Judge allows boy to have bone marrow transplant against father’s wishesBMJ 2013; 347 doi: http://dx.doi.org/10.1136/bmj.f7344 (Published 06 December 2013) Cite this as: BMJ 2013;347:f7344
A High Court judge has given permission for a 3 year old boy to receive a bone marrow transplant against the wishes of his father.
The father initially consented to the procedure at a leading English children’s hospital but withdrew his agreement at the last moment, insisting that the boy, who was called AA in court, be flown back to the unnamed Middle Eastern country where the family lives.
The NHS trust caring for the child, who has spent the past two years at the hospital, had him made a ward of court and then made an emergency application to Mr Justice Mostyn at the High Court in London for permission to undertake the treatment.
A lawyer for the trust told the judge that the boy was in a special sterile room, having had his immune system effectively deleted in preparation for the transplantation. He was in “a perilous state and highly vulnerable,” and the proposed trip would almost certainly kill him, the lawyer said.
AA’s diagnosis has not been specified, but the lawyer added, “He is liable to contract an infection of which he will almost certainly die. The only way to get him out of this situation is to go ahead with the transplant.” The procedure was scheduled for 5 December, the day after the court application.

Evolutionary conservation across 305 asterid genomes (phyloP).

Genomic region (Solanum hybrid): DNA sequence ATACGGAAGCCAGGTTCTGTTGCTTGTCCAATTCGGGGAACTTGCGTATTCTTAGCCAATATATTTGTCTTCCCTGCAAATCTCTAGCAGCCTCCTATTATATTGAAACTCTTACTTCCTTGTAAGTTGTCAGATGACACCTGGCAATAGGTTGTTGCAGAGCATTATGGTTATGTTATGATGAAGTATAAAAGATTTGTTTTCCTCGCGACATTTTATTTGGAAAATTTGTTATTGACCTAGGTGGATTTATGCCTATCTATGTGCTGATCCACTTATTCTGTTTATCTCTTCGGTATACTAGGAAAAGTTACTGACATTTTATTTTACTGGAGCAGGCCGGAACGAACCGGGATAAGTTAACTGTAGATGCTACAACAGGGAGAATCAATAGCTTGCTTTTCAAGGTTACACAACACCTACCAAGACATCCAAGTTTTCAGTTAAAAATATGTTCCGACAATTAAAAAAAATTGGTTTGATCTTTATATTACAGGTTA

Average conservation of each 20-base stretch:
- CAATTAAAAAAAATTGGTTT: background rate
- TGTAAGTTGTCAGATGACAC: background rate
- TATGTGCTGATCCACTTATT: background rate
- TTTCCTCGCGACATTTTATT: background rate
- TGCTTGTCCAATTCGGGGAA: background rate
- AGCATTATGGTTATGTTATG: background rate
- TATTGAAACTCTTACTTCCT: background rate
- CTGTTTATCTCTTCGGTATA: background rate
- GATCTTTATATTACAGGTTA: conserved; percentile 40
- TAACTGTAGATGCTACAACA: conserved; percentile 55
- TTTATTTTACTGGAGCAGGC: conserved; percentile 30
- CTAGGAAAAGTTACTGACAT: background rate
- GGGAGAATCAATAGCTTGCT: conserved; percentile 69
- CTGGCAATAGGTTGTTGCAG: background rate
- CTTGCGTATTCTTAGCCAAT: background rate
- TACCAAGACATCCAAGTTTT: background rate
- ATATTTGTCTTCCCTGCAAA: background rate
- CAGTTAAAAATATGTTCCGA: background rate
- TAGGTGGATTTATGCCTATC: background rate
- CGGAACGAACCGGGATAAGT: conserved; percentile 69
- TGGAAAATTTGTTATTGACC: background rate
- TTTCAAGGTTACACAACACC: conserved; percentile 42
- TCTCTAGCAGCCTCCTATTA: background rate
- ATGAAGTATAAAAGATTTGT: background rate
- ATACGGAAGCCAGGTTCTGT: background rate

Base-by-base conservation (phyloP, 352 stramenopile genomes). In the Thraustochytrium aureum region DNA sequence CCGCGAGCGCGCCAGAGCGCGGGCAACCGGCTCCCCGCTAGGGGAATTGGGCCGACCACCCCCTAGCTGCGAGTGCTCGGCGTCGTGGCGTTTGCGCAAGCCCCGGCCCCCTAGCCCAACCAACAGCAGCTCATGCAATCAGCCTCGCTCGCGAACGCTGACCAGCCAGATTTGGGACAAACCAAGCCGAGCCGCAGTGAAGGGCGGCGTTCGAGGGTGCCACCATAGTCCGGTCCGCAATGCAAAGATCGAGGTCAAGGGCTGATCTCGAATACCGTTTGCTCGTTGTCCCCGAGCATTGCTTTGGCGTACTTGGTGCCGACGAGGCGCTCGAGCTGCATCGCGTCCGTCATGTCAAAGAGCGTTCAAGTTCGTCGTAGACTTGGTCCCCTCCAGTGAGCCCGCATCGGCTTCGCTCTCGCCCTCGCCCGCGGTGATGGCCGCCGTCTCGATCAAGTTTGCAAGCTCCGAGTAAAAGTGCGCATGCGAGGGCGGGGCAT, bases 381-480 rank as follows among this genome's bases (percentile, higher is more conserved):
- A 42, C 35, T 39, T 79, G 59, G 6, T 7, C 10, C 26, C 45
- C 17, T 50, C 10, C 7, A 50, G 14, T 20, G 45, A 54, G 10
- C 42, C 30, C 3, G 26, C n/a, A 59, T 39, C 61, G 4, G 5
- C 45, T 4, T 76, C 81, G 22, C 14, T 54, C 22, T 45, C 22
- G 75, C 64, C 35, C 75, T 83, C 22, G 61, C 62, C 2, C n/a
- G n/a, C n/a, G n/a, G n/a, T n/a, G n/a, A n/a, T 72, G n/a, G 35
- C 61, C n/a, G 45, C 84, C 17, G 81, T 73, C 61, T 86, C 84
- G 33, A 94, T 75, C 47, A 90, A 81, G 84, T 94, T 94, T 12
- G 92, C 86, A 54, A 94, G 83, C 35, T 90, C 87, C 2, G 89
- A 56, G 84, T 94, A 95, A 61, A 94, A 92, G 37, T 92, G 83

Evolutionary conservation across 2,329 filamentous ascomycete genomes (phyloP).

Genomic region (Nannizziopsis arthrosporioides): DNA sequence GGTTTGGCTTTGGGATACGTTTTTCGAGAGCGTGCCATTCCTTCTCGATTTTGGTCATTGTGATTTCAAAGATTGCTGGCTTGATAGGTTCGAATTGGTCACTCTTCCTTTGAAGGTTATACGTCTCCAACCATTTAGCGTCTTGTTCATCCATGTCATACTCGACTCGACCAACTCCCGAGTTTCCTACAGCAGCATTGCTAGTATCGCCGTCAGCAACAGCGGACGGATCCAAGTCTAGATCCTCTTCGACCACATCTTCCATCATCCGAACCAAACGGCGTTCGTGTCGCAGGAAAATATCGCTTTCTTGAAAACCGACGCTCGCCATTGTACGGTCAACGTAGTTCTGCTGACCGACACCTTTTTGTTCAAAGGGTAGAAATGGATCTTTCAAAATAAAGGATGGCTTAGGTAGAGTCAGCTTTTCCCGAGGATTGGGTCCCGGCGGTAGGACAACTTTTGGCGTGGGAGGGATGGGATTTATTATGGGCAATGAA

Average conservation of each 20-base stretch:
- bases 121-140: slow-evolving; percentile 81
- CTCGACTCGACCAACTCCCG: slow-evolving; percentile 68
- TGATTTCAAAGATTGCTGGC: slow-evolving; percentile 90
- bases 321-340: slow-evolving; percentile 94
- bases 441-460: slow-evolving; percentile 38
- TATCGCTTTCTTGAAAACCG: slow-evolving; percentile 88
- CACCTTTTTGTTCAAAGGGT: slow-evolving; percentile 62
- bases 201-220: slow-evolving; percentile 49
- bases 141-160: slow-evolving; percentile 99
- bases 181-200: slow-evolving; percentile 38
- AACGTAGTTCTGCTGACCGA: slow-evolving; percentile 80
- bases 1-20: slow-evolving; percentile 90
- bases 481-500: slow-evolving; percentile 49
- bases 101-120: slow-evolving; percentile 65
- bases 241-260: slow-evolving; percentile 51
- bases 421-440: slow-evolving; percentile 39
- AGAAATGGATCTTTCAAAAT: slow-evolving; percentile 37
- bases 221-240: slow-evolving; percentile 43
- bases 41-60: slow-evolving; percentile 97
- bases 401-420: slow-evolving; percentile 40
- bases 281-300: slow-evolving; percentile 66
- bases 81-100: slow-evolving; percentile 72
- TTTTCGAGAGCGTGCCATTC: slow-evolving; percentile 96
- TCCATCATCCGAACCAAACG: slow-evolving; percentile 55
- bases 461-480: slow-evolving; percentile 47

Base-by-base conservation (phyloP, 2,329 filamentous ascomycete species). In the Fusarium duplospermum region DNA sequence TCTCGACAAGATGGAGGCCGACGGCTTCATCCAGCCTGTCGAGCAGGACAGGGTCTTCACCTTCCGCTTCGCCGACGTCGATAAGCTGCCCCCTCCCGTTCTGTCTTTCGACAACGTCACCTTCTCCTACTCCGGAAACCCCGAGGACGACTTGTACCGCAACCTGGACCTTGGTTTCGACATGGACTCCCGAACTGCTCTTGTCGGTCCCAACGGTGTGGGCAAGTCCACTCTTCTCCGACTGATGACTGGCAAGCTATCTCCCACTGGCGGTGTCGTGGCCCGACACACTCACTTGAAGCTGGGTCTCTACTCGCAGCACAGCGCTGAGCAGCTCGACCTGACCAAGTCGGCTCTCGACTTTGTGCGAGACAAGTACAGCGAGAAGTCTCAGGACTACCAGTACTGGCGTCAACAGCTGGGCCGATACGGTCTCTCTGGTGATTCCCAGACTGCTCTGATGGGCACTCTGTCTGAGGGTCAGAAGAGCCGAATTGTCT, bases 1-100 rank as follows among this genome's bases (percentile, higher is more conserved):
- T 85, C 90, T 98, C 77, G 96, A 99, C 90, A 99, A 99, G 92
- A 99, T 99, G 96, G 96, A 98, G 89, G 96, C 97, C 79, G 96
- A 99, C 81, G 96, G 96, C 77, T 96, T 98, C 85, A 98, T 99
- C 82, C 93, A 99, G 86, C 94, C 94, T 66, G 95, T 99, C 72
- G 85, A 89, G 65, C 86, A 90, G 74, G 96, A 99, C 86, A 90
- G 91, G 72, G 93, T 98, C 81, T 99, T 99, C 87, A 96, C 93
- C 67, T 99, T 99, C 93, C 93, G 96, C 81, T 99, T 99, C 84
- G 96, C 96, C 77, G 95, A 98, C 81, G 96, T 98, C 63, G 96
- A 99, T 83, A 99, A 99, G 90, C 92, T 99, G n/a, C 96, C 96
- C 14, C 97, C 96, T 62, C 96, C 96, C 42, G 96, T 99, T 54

AA’s father initially supported the transplantation, and the boy’s sister proved an almost perfect match. But the children’s father changed his mind, and AA’s mother, who is estranged from his father, has stepped in to become the donor.
Mostyn is the judge who gave doctors permission in August 2012 to carry out a forced caesarean section on a mentally ill Italian woman who lacked the capacity to consent, in a case that sparked media controversy after the details emerged last weekend.1
Giving his decision in the latest case, he said that there were no facilities for bone marrow transplantation in the family’s country and that “even if there were, he cannot be flown there, as it is highly likely he would contract an infection and die.” He added, “This child is my ward, and I cannot contemplate that.”
The judge said, “The evidence seems to me that the father had, in effect, consented by sending over members of his family to see if they could be matching donors.”
To become a ward of the High Court a child must be habitually resident in the court’s jurisdiction of England and Wales. The judge said that AA fell into this category because he had been living in the hospital since November 2011.
“In my judgment he is habitually resident in this country, and in these circumstances the court has jurisdiction over him.”
Cite this as: BMJ 2013;347:f7344